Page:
This debt, which can have devastating impacts if you default, is compounded by our lower earning potential, which means we spend even longer paying down the debt while it continues to accrue more interest. Ironically, that student loan that we took out to pay for school, so we can make a better life for ourselves and our families, is keeping us back and making our road to financial security that much bumpier.

If women are ever to achieve equality, we must address the student loan crisis and financial inequality in general. But how?

There are plenty of changes our local — and ideally federal — government can make to level the playing field when it comes to student loans — a number of which we will be outlining in an upcoming policy report. To ensure women — and all New Yorkers — have accurate information and are equipped with the tools they need to take control of their financial lives, we are also raising awareness about the student loan debt crisis, developing resources for those with student loans, expanding access to free financial counseling (which is also available in other cities across the country), and exploring other ways to help those struggling with student loan debt.

There are also many things that we as individuals can do. The biggest thing we need to do is to break the stigma associated with money — particularly for women but for society as a whole too. Money is emotional and scary — a recent report found that 61 percent of women would rather talk about their own death than money.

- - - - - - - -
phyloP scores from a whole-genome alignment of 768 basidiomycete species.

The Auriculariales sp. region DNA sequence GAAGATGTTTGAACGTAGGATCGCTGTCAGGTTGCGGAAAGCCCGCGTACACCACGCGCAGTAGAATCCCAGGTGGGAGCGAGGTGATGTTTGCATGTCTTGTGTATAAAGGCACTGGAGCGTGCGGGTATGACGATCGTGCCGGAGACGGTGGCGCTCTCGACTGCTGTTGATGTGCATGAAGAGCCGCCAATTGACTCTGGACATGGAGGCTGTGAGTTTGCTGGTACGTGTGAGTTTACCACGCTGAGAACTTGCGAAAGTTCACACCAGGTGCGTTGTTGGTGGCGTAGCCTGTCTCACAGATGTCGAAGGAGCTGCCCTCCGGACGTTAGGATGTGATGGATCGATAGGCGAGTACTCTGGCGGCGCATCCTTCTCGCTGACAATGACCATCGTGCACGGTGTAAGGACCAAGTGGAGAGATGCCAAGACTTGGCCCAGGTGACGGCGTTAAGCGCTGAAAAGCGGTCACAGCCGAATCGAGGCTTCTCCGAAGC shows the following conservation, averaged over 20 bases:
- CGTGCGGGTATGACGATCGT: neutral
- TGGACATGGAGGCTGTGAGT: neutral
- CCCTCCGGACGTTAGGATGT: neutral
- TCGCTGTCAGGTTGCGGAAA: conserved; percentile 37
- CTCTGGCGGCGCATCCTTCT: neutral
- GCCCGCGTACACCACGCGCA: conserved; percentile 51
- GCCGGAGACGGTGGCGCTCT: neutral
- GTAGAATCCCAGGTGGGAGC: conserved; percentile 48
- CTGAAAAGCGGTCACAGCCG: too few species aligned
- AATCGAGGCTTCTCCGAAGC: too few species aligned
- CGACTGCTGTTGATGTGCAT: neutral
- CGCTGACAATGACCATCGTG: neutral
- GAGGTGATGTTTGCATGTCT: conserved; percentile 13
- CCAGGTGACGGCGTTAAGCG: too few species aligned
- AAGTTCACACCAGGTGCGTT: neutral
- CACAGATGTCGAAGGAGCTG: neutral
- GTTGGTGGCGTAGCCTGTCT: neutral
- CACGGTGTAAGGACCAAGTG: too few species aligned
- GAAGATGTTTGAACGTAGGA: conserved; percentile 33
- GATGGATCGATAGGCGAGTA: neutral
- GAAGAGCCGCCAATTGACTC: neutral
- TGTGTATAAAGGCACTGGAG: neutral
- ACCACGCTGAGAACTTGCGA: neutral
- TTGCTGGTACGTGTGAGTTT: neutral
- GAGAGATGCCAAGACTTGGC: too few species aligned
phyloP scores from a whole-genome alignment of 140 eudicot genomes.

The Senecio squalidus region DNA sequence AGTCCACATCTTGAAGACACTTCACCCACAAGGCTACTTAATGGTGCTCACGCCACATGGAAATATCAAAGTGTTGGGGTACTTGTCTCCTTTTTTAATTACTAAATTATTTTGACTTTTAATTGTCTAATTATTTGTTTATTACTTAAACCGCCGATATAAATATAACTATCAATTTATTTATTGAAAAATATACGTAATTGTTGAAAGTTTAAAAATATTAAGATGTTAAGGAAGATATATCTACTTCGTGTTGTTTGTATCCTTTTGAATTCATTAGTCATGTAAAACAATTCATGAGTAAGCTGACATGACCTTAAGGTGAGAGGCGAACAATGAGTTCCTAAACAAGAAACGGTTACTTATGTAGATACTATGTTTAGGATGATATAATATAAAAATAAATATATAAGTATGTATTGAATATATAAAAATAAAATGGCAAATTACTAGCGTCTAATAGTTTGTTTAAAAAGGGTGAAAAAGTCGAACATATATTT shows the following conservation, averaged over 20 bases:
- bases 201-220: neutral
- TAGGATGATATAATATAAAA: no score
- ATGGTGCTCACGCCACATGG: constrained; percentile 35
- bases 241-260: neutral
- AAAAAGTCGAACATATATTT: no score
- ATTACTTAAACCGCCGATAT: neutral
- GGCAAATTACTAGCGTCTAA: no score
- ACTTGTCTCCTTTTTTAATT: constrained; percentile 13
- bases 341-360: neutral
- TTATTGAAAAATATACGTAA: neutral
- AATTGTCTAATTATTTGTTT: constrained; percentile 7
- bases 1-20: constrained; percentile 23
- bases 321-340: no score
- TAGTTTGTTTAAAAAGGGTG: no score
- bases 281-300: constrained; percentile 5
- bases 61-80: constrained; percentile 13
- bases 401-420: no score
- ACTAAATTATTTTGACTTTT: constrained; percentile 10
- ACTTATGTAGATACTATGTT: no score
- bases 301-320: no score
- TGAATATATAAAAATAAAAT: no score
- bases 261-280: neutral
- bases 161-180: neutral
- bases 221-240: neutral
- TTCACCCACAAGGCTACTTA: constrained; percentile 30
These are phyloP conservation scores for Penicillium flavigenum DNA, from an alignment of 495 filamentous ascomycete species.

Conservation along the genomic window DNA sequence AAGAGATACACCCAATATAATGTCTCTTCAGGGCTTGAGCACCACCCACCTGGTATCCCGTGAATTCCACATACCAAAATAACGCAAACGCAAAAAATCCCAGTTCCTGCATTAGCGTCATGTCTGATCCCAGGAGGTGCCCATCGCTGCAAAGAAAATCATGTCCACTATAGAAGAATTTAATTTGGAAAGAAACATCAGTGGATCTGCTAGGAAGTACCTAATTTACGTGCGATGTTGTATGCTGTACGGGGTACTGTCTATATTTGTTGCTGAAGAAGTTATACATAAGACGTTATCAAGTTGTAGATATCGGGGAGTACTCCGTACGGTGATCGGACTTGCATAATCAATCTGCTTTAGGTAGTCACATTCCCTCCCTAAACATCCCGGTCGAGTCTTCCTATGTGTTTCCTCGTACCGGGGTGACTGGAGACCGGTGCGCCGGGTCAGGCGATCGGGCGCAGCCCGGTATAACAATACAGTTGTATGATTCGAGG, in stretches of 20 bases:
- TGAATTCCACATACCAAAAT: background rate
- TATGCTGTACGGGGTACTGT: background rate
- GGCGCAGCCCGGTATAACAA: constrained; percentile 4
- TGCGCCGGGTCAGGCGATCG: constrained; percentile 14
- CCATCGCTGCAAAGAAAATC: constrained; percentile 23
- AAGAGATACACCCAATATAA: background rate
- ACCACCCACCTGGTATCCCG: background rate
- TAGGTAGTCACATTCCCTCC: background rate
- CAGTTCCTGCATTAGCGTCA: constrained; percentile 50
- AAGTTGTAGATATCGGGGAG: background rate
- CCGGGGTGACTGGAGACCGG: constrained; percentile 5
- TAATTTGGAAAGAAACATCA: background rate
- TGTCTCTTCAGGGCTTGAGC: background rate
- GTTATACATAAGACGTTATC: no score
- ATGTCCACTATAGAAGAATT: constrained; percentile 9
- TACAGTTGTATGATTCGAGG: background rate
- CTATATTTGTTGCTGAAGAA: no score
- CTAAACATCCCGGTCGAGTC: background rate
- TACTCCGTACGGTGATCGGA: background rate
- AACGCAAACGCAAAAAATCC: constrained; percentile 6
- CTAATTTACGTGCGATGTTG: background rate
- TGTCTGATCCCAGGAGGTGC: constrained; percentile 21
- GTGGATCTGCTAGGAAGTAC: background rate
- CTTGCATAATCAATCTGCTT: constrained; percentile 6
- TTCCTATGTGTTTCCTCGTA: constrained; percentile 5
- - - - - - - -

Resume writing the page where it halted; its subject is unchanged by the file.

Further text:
Whether due to traditional gender roles about money or our own fear, women consistently score lower on financial literacy measures. We must be more open to learning and talking about money, especially with our families. Financial education — which is available for free at our Financial Empowerment Centers — is key to building our confidence about money so we can learn about budgeting, pay down debts, and start to save. Years ago when I was living paycheck to paycheck as a single mom — and long before I even thought about working at the NYC Department of Consumer Affairs — I visited one of the NYC Financial Empowerment Centers and my counselor instilled a sense of confidence in me about money that I never thought possible, all while helping me create a realistic budget.